The first 23 individuals to gain Advanced Teacher Status have been celebrating their achievement after their names were announced in November. They work in Further Education across the length and breadth of the country and are drawn from colleges, schools and training providers.
Reflecting on their achievement, they have highlighted the value of going through the process that has led to it, and the positive impact it has had on both their own practice and the contribution they are able to make to their institution and the wider profession:
“Achieving ATS shows that I am committed to my role and the Professional Standards and that I can use my skills and expertise to support others. I am very proud to be able to say that I am one of the first in the country to achieve ATS.”
“ATS was important to me as it facilitated the further professional growth needed to obtain mastery status in teaching and learning. It involved a steep personal journey which made me critically reflect and evaluate, then refine my practice.”
“Completing ATS has been an extremely rewarding process. The structure of the programme enabled me to challenge my assumptions whilst exploring new research.”
“Achieving ATS has accelerated my professional development and enabled me to achieve so many personal goals along the way.”
“I am pleased that I undertook ATS and would encourage others to consider the programme.”
Congratulations go to: Elaine Battams (Barnfield College), Stavroula Bibila (Coventry University College), Rebecca Blackburn (Rotherham College), Nigel Cannar (Richard Rose Central Academy), Joyce Chen (College of West Anglia), Ruth Cole (Kiwi Education), Alison Drew (St Giles Trust), Louise Ford (PM Training), Anne Groll (University of Wolverhampton), Andrew Harriss (Pearson), Christine Helme (Cambridge Regional College), Gail Lydon, Vicky Lyons (The Angmering School), Anita McGowan (Croydon College), Valeria Panyko (Croydon College), Dave Shurmer (Skills Group UK), David Smith (Lancashire Constabulary), Michael Smith (Barking and Dagenham College), Robert Steele (Walsall College), Lynne Taylerson (Real Time Education), Jacklyn Williams (Paramount Progressive Solutions Limited), Lisa Williamson, and Sallyann Wright (Dudley College).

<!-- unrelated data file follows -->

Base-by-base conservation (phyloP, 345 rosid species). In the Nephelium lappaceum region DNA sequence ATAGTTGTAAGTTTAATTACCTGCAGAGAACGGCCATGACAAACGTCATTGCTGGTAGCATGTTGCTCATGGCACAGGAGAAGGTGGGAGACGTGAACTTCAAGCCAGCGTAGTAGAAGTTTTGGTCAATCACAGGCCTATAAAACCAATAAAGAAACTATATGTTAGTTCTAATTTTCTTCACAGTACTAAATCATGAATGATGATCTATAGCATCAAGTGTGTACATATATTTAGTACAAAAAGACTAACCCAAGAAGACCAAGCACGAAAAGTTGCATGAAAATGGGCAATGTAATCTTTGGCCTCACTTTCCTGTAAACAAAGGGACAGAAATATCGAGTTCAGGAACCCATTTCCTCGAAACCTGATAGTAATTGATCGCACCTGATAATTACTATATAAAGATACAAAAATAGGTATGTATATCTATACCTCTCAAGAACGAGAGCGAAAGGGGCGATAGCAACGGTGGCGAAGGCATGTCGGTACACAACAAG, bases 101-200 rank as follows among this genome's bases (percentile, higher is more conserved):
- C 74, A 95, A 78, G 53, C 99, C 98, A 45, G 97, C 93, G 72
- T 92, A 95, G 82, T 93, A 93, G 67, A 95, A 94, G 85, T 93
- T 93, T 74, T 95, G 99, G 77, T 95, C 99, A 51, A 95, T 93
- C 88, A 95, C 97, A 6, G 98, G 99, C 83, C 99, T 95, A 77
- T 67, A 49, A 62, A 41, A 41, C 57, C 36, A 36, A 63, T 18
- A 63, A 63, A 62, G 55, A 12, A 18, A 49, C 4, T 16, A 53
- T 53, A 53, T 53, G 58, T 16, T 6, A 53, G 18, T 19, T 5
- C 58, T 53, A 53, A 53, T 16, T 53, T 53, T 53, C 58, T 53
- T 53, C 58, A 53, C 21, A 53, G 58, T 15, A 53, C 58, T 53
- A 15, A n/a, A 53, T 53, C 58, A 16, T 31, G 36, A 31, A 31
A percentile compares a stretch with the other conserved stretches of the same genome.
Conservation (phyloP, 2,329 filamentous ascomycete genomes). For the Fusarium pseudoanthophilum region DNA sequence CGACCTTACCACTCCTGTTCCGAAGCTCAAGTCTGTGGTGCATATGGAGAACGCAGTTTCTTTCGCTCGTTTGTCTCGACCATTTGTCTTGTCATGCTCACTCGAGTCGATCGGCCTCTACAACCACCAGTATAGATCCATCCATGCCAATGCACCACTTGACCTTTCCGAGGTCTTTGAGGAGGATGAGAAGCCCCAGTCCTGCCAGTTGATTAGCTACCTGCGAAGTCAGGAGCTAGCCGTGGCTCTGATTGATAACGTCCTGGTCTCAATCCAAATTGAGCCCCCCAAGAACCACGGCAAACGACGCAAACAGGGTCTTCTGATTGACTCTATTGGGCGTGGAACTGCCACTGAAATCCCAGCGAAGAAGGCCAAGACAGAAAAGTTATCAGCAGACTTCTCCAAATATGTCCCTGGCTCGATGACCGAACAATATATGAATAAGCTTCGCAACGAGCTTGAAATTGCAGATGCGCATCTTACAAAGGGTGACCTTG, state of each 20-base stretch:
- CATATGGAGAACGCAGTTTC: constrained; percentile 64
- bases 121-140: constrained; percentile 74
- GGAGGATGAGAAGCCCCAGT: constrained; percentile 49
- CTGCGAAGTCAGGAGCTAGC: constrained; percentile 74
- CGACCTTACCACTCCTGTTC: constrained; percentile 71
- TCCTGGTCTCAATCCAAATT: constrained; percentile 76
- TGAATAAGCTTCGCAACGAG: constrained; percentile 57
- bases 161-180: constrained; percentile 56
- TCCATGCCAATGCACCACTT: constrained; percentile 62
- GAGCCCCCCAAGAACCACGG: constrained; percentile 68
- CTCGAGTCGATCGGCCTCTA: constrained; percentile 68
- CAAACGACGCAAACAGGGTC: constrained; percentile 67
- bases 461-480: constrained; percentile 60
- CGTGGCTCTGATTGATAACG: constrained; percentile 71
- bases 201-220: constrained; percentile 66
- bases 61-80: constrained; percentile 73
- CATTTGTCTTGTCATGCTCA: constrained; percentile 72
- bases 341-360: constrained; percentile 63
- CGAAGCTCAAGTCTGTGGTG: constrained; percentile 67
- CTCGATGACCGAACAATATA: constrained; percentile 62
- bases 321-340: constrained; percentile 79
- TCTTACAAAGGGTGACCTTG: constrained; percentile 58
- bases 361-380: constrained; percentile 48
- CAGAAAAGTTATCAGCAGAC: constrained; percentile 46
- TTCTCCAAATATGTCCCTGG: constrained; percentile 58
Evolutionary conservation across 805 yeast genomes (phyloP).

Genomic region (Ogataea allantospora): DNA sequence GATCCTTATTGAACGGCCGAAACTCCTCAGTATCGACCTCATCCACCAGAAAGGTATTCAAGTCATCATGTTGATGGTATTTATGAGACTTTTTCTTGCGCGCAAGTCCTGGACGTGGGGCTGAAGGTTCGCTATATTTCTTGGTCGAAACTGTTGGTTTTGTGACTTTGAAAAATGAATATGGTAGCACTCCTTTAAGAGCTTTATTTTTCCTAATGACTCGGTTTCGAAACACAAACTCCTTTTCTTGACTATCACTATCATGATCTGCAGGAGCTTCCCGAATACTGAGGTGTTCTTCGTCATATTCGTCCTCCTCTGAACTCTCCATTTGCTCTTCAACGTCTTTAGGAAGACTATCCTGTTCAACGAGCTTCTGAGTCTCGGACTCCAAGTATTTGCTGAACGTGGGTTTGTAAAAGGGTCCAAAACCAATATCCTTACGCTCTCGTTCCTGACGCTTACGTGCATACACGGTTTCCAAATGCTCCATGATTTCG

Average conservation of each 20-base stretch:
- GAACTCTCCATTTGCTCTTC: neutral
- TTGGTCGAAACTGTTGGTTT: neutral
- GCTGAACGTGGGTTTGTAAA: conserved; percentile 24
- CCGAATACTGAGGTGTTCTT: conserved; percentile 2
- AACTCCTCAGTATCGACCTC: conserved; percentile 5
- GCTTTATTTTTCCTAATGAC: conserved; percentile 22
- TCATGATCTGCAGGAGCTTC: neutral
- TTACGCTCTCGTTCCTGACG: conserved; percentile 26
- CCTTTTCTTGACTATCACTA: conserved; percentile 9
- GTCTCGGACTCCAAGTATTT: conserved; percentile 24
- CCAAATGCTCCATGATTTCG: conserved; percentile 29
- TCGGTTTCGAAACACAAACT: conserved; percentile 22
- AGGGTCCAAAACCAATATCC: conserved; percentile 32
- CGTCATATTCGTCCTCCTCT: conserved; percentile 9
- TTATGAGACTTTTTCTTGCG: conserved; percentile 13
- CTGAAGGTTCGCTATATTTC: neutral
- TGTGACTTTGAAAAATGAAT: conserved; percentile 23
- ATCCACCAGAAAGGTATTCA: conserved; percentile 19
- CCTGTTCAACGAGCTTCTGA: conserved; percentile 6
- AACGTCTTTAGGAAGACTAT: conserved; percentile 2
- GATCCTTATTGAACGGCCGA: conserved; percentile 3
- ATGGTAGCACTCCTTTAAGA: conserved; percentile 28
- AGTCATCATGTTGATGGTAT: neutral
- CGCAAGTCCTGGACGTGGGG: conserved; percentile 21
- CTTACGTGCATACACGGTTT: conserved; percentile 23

Gaining ATS is a significant achievement. To apply to be able to undertake it, candidates must already hold either Qualified Teacher Learning and Skills (QTLS) or Qualified Teacher Status (QTS) and have held their initial teacher education qualification for a minimum of four years.
Achieving ATS requires individuals to demonstrate they are practising at the level of an advanced professional in relation to the 20 Professional Standards, which span professional values, knowledge and understanding and skills. The status is conferred by the Education and Training Foundation (ETF).
Tricia Odell, Head of ATS and QTLS, said:
“Achieving ATS is a significant achievement that demonstrates an individual’s commitment to both their own professionalism and to the promotion of excellent practice across Further Education. It also underlines a practitioner’s dedication to ensuring the best possible outcomes for learners. Being one of the first practitioners to gain ATS is a distinction of which holders can be very proud. Our congratulations go to all those celebrating their newly-achieved status.”
Thanks to the confirmation of an agreement of mutual recognition between the ETF and the Chartered College of Teaching, those who have become the first to earn ATS will also be amongst the first to hold the Chartered Teacher designation when it is first conferred in 2019.
Those interested in achieving ATS have until 14 January 2019 to apply to be part of the next cohort, which will begin in March. Further details are available on the SET website.